Altar Side of the Dmitrievskii Cathedral. Vladimir
The ancient Russian city of Vladimir is believed to have been founded by Grand Prince Vladimir Monomachus of Kiev in 1108. The settlement rapidly became a center of power in northeastern medieval Rus, until its sacking by the Mongols in February 1238 led to an irreversible decline. Vladimir was renowned for its late 12th-century limestone churches. One of the most prominent was the Cathedral of Saint Dmitrii (Saint Demetrius of Thessalonika), built as a palace church by Prince Vsevolod III in the 1190s. The upper surface of the structure is covered in elaborate carvings that depict Christ, King David, an array of saints and figures from the Old Testament, as well as fantastic beasts and floral motifs. This view from the east shows the apsidal structure that contains the altar. To the left is a bell gable structure razed during the Soviet period. The image is by Russian photographer Sergei Mikhailovich Prokudin-Gorskii (1863–1944), who used a special color photography process to create a visual record of the Russian Empire in the early 20th century. Some of Prokudin-Gorskii’s photographs date from about 1905, but the bulk of his work is from between 1909 and 1915, when, with the support of Tsar Nicholas II and the Ministry of Transportation, he undertook extended trips through many parts of the empire. This photograph was taken in 1911.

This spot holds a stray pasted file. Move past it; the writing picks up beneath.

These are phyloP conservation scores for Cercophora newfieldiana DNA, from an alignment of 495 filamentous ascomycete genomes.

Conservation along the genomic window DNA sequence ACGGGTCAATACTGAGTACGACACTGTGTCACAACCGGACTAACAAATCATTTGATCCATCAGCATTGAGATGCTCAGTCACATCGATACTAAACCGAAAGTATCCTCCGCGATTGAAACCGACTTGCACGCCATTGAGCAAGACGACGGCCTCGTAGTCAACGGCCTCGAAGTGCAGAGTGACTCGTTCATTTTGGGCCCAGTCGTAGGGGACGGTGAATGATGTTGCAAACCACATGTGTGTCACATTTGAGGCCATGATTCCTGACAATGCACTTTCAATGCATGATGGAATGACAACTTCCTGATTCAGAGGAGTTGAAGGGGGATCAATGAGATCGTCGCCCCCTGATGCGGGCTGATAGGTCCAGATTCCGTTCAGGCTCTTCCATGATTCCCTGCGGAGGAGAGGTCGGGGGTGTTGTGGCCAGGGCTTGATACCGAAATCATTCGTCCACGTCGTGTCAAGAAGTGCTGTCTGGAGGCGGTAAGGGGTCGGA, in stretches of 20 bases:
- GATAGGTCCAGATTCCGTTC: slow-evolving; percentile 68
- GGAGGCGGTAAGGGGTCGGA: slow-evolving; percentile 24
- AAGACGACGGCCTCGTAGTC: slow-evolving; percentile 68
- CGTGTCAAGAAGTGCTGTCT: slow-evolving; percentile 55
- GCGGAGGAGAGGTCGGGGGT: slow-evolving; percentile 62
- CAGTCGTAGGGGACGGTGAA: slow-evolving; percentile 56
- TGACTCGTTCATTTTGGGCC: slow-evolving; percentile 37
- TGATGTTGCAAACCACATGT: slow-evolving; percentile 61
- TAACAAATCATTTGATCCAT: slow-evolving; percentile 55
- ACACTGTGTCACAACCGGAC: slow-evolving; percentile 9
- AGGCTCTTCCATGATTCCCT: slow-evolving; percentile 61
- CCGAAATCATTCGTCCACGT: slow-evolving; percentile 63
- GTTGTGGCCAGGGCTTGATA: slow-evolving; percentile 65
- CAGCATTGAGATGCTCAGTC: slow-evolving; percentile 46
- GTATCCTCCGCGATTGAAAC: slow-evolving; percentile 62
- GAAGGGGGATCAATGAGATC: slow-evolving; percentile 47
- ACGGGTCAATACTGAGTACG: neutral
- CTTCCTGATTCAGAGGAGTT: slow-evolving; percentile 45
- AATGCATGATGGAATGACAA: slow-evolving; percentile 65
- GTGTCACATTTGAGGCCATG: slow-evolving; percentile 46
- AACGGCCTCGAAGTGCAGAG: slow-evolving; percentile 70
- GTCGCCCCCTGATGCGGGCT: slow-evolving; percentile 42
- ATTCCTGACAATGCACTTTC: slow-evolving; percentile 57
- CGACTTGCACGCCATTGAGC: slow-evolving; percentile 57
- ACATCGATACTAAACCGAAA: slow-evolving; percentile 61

Title in Original Language
Алтарная сторона Дмитриевскаго собора. [Владимир]
Type of Item
Glass negative (presented as a digital color composite)
- Prokudin-Gorskii’s photographic work survives primarily in two forms: 1,901 black-and-white triple-frame glass plate negatives, made with color separation filters, which Prokudin-Gorskii used to make color prints and lantern slides; and 12 albums of sepia-tone prints, made from the glass negatives, which Prokudin-Gorskii compiled as a record of his travels and studies. The Library of Congress purchased the glass plate negatives and the albums from the Prokudin-Gorskii family in 1948. In 2004, the Library of Congress had digital color composites made from all the surviving glass negatives using a software algorithm to automatically align the color components. As with most historical photographs, title and subject identifications are corrected and enhanced through new research. Current information on the collection is at http://www.loc.gov/pictures/collection/prok/.
Last updated: September 23, 2016